How Asa feels ‘Beautiful Imperfection’ differs lyrically from her self-titled 2008 debut LP

“Well, I’m not the person I was three years ago. You know, going on the road around the first album meant I was seeing a lot of different places and experiencing a lot of different cultures I’d never seen or experienced BEFORE. So in that way it taught me a lot about the world and - while overall it was definitely a beautiful experience - it also TOUGHENED me, to where I now understand a lot better what I WANT! Plus it also meant I began to see life ITSELF differently. So that this time around, because I was thinking differently, I had different topics to TALK about. And like I just said, I was definitely in the mood to be colourful, to be happy and - as you can see from the video to (the album’s first single) ‘Be My Man’ - to DANCE! Because, though I do dance a lot, I didn’t really get a chance to SHOW that on my first record, because of the kind of subjects I was writing about.”

Briefly breaking down some of the album’s key songs

“Every track on the album stands on its own, and has a meaning and a feeling that I want to portray. But, while they all have interesting things to say, at the same time they’re all DIFFERENT! Like on ‘Dreamer Girl’, because I’m a dreamer myself, I’m saying that it’s not stupid and it’s not naïve to DREAM! And that people shouldn’t lose their dreams and lose their hopes, because a lot of great things we’ve heard about have been born out of dreams before becoming REALITY!.. So yeah, I am talking about a lot of varied topics that in turn each reflect the different parts of Asa. Like on ‘Preacher Man’ I’m talking about my RELIGIOUS side, while with ‘Why Can’t We’ I’m asking the basic question ‘Why can’t we be HAPPY?’… Which was inspired by the experience I had in December/January last year. Because, with me just wanting to get out of the sad mood I was in, l needed a song with lyrics that would inspire me to DO that - and they CAME!”

Asa’s friendships with her superstar supporters, US black rock icon Lenny Kravitz and Beninoise singer/songwriter/activist Angelique Kidjo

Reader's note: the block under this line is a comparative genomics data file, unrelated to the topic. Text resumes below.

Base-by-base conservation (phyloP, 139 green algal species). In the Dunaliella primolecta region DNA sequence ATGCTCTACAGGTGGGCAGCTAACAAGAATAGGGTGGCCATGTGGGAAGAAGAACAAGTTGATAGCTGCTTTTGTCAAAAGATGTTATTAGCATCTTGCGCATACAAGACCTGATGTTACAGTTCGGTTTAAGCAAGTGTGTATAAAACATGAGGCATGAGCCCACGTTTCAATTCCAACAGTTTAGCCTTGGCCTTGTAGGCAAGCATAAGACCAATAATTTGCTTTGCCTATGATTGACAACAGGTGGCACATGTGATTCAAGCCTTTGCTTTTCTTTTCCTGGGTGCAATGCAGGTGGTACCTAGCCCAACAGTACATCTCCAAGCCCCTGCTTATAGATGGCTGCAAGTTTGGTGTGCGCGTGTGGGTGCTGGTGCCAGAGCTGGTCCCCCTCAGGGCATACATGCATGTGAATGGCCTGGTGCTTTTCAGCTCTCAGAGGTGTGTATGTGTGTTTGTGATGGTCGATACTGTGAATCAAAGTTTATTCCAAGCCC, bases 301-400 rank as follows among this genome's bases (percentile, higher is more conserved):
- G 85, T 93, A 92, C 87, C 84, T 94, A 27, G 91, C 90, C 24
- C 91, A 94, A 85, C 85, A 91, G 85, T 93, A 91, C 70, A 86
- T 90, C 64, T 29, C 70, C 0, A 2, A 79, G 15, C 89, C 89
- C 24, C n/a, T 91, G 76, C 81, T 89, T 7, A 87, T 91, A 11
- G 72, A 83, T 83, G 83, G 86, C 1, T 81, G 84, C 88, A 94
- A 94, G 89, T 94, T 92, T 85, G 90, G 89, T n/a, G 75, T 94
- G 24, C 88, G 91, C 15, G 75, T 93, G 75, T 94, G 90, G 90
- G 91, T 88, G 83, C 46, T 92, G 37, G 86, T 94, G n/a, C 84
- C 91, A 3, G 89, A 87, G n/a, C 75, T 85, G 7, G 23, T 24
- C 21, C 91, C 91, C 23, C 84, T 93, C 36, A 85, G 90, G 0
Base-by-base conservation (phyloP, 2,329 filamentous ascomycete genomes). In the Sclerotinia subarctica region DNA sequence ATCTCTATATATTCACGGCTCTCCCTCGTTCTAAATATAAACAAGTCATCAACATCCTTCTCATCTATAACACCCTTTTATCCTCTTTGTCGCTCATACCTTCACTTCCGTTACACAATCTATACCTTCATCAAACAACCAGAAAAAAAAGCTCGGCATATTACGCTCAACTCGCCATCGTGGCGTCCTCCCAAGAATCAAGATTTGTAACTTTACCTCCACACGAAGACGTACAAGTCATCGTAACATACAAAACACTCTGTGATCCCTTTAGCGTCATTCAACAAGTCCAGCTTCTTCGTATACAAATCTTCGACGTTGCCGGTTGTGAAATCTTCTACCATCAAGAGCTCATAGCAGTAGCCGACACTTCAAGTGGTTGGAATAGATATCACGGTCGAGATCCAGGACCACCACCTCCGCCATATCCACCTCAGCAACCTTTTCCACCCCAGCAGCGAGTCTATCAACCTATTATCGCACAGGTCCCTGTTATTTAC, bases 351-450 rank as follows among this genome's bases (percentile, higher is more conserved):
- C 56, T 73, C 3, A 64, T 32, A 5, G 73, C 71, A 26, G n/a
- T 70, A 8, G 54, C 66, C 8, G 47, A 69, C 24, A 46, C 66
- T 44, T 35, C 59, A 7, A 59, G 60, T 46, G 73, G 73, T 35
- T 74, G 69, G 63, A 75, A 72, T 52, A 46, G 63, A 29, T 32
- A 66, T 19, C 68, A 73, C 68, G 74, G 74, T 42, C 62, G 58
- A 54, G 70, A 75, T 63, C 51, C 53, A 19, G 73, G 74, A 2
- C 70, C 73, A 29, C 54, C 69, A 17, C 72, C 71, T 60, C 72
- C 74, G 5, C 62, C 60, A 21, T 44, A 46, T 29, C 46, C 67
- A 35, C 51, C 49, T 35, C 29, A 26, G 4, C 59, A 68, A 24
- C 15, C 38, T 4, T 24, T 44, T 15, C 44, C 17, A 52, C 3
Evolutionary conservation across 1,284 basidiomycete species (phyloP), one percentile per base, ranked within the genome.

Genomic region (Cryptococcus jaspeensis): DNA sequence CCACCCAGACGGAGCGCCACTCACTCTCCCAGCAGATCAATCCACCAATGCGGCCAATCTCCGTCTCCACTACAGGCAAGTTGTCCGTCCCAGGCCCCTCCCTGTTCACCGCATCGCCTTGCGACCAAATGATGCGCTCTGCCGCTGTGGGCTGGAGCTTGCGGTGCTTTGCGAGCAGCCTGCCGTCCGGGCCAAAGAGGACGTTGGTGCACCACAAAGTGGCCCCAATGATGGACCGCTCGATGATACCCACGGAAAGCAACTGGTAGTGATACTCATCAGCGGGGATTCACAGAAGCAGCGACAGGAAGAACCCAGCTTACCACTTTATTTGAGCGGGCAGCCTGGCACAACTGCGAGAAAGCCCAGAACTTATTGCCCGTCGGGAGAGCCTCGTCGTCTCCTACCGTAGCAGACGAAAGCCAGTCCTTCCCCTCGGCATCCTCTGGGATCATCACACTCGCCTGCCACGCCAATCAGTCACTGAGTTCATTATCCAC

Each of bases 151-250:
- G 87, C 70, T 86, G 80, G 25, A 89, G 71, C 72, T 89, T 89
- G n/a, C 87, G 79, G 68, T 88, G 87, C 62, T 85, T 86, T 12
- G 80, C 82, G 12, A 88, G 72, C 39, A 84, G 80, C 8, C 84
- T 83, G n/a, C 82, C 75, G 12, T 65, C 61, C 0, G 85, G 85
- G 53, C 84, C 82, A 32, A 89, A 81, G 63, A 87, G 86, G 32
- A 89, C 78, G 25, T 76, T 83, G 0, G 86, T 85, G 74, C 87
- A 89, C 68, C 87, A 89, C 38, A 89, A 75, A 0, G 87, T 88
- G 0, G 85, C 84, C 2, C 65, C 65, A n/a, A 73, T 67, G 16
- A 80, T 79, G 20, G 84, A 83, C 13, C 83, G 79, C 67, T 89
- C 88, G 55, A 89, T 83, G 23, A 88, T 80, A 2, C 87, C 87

“With Lenny Kravitz I was opening for him in Nice. And, because I love his records, I was hoping to get a glimpse of him in person - but his bodyguard wouldn’t let me THROUGH!... Anyway, later that same day he was coming out of a room somewhere backstage, saw me, called my name - and started singing ‘Jailer’! Which of course really SURPRISED me - and from that I was suddenly able to get past this huge bodyguard in front of me and SPEAK to him! So he told me a story about how, when he was 15 years old, he’d worked in Nigeria as a stage-boy for one of the big promoters there. And from there we became friends, to where we actually went on to do a couple of duets together in his LIVE shows!... Then Angelique Kidjo I met in Malawi, and was so pleased to discover that not only is she a great ARTIST, but she’s a also a really great human BEING! I mean, there aren’t many people high up there who are willing to be nice to people that are just starting out. But she WAS! She was motherly, she was caring... And so, as with Lenny, from there we started an ongoing FRIENDSHIP!... So yeah, I’ve had really good experiences with them BOTH!”

Asa’s feelings about the two very different cities she calls home - Lagos, Nigeria and Paris, France

“To be honest, I can’t really live without EITHER of them! I can’t stay away from Lagos for too long because Lagos gives me my inspiration and my spirit. But then, on the other hand, Paris is where I like to work and RECORD! Plus I love the FREEDOM I get there! I love the fact that in Paris I meet so many different people from so many different backgrounds, countries and cultures who can all live together and share MUSIC! So, while my family and cultural origins may be in Lagos, Paris is the city that helps me create and write, and enables me to reach out to the rest of the WORLD!”

The album ‘Beautiful Imperfection’ and single ‘Be My Man’ are both out now through Dramatico/Naïve